April 11, 2010
On April 11, 1936 the second pro football organization to be called the American Football League (the first existed for one season in 1926) awarded eight franchises for the inaugural ’36 season.
The prime mover behind the new league was Harry March (pictured below left), an experienced executive both as personnel director for the New York Giants and in the league office of the NFL. Plans had been announced in November of 1935 for the formation of the AFL, which March indicated would be a “players’ league” and would seek to draw talent away from the NFL.
The eight franchises announced on April 11 were in Boston, Cleveland, Jersey City, New York, Philadelphia, Pittsburgh, Providence, and Syracuse. This lineup of clubs was hardly set, however, as three of the franchises (Jersey City, Philadelphia, and Providence) dropped out in August, well before the season commenced. Rochester was granted a franchise, although by early September that team was also gone and Brooklyn entered the circuit.
The league played its first regular season game on September 27 before 6500 fans at New York’s Triborough Stadium, with the New York Yankees defeating the Syracuse Braves, 13-6.
The Yankees were the most successful at raiding the NFL – most notably, they signed back/kicker Ken Strong away from the Giants. They were coached by ex-Giant Jack McBride (pictured at top right) and also had end Les Borden and back Stu Clancy (both also former Giants). Syracuse had star end Red Badgro, who was also a co-coach, but he stayed for just three games and jumped back to the NFL. The Pittsburgh Americans snagged two members of the NFL’s Pirates, end Ben Smith and guard Dave Ribble. Cleveland’s entry, the Rams, signed fullback Damon “Buzz” Wetzel as well as Ohio State’s All-American center, Gomer Jones (pictured below), and an end who would later become far more prominent as a pro head coach, Sid Gillman.
It was the team that accomplished the least in pursuing players from the NFL that ended up having the most success, the Boston Shamrocks. Coached by George Kennedy and splitting their games between Fenway Park and Braves Field, the Shamrocks won the AFL title with an 8-3 record.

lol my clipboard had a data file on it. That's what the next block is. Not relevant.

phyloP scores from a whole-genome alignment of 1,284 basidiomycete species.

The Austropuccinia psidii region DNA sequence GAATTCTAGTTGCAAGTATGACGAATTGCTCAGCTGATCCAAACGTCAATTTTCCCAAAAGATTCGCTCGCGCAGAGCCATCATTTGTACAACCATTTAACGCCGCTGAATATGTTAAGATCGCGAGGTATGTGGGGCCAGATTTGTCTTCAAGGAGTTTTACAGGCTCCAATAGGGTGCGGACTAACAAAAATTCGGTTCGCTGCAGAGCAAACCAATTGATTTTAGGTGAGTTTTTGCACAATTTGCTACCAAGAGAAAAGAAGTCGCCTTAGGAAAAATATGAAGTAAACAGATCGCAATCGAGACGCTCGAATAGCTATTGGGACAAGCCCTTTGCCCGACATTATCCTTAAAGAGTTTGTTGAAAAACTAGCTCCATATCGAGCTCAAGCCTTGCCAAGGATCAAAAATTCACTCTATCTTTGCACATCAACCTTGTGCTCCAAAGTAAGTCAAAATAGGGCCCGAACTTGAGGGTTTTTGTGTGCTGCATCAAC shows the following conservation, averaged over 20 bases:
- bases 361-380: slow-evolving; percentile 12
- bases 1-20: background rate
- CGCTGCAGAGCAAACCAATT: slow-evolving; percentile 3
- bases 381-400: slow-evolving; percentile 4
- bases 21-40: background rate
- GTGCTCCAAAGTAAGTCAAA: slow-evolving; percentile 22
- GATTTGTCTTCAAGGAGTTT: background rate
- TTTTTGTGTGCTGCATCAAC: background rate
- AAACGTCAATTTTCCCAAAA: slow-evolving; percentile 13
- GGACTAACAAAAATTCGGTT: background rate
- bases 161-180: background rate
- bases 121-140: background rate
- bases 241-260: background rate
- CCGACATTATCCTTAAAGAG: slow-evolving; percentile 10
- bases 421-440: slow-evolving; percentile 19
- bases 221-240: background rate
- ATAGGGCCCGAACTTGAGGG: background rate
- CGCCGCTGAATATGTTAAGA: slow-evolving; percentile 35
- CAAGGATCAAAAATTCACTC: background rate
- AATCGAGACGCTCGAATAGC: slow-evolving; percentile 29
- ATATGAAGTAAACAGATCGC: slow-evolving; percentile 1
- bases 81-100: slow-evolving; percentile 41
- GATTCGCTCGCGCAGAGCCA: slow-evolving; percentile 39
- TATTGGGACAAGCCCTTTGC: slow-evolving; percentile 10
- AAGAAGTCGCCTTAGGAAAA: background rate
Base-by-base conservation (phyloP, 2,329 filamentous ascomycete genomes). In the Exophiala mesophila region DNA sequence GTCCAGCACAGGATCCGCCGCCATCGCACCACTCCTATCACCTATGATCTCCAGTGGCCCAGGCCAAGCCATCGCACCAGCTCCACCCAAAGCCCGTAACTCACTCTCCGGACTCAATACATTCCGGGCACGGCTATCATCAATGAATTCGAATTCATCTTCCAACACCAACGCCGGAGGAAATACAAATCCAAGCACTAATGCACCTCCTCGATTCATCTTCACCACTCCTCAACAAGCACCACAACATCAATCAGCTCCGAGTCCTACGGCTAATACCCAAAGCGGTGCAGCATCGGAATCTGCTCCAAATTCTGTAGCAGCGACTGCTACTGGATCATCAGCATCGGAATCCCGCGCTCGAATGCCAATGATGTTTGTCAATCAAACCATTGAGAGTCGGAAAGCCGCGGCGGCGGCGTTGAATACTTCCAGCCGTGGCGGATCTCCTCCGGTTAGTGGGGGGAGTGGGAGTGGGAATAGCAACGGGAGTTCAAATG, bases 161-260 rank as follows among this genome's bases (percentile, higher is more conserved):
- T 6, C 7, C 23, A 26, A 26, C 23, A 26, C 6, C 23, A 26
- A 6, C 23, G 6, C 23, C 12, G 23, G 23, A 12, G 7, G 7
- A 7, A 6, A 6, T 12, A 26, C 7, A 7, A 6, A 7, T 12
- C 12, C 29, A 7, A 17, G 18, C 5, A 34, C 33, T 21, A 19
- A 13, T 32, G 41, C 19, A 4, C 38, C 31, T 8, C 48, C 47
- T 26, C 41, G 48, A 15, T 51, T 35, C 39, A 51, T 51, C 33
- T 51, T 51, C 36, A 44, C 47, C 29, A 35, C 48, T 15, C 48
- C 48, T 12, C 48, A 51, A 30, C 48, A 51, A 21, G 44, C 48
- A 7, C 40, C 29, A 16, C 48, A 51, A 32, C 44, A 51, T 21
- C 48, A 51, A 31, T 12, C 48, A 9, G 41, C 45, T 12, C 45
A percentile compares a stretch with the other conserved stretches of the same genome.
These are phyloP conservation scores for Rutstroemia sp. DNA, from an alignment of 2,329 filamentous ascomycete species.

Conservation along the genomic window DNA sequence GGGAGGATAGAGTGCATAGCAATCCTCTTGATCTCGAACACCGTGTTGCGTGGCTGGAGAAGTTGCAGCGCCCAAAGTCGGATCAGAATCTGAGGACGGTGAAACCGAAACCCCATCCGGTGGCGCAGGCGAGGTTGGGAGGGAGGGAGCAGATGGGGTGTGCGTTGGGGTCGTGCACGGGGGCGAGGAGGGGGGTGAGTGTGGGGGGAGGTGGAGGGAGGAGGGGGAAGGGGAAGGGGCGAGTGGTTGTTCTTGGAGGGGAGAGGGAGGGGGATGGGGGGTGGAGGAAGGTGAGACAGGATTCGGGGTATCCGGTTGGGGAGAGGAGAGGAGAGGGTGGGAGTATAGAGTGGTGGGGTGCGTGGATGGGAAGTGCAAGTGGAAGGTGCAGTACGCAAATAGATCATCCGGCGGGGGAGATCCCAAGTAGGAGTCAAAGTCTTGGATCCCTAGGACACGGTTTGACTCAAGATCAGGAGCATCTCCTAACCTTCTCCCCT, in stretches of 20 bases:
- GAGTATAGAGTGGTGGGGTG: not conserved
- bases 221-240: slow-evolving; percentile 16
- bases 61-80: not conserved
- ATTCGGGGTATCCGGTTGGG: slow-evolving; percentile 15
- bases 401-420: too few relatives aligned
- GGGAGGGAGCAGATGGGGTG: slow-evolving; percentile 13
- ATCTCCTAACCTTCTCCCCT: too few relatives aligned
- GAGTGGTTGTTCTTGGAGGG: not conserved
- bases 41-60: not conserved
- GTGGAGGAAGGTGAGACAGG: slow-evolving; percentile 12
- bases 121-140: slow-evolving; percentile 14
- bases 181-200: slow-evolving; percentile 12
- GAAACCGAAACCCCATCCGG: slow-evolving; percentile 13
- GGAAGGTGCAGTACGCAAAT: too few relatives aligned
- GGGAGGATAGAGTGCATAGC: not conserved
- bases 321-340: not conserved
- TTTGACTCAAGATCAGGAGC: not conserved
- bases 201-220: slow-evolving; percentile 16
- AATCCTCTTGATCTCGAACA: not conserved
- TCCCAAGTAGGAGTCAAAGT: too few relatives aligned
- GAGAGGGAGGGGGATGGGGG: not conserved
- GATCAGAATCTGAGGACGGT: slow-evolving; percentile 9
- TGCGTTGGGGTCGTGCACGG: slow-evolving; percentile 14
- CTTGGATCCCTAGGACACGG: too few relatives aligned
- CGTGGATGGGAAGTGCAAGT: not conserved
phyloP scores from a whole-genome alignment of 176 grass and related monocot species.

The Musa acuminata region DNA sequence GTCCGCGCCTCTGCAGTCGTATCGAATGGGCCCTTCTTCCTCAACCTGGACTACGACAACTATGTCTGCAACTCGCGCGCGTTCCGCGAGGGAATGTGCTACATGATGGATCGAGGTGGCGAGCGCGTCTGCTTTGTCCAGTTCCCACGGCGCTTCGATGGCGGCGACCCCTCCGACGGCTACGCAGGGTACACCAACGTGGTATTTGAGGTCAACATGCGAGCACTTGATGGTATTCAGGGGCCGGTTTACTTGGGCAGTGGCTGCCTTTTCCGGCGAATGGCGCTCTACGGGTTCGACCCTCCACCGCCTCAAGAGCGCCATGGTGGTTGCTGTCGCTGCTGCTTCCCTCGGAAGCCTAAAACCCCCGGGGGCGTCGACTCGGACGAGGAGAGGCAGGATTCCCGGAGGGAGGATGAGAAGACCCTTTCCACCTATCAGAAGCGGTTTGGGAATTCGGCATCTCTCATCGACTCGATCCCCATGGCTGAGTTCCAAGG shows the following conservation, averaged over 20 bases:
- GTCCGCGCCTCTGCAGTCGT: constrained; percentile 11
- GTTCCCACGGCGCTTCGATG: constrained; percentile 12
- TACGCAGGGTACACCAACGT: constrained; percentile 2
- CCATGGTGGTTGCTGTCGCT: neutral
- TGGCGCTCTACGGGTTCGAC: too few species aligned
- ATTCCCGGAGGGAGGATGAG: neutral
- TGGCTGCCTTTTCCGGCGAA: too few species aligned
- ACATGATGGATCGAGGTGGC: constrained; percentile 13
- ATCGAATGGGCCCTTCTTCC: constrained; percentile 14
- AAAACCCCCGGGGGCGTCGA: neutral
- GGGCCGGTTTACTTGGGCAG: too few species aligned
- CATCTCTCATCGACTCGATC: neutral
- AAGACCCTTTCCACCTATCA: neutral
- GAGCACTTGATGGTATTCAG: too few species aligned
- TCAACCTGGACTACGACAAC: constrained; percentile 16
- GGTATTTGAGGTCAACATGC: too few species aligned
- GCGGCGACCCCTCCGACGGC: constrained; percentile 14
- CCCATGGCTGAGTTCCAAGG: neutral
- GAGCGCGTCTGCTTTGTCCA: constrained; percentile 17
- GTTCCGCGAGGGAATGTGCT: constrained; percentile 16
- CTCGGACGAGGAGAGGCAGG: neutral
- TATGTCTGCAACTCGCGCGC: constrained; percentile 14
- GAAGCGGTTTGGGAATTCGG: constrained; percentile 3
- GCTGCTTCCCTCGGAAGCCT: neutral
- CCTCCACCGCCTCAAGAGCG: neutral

The Cleveland Rams went 5-2-2 with the league’s best defense to finish second and draw well at Municipal Stadium. The Yankees, playing at Yankee Stadium (where they hosted the first night football game in that storied venue’s history) as well as Triborough Stadium, were next at 5-3-2. Pittsburgh was a competitive 3-2-1 on the field but drew poorly at Forbes Field, averaging 2500 per home game.
The remaining teams were both uncompetitive and unstable. After losing five straight contests, the Syracuse Braves moved to Rochester, played two more games, and folded with a final record of 1-6. The Brooklyn Tigers, who were in trouble from the start because of the lack of a home stadium, took advantage of the demise of the Braves to take up residence in Rochester; it didn’t help, as the club played just one home game at Red Wing Stadium and failed to win at all, completing the season with a 0-6-1 tally.
Following the season, the Rams were accepted into the NFL for 1937 (two relocations later, they are still there). Another Ohio city, Cincinnati, joined the league in ’37 as well as an independent team that failed to gain entry into the NFL, the Los Angeles Bulldogs. The Bulldogs, considered the first major league sports team to be based on the West Coast, dominated the league in its second (and final) season.
The second AFL lasted just two unstable seasons, but, in the Rams, did field one franchise that survives to this day. They also provided a team name that was revived later, the Cincinnati Bengals – beyond that, the club bears no relation to the 1968 expansion franchise in the fourth AFL that is part of today’s NFL. However, this first Bengals team joined the minor league American Professional Football Association after the league’s demise and became a member of the third AFL in 1940.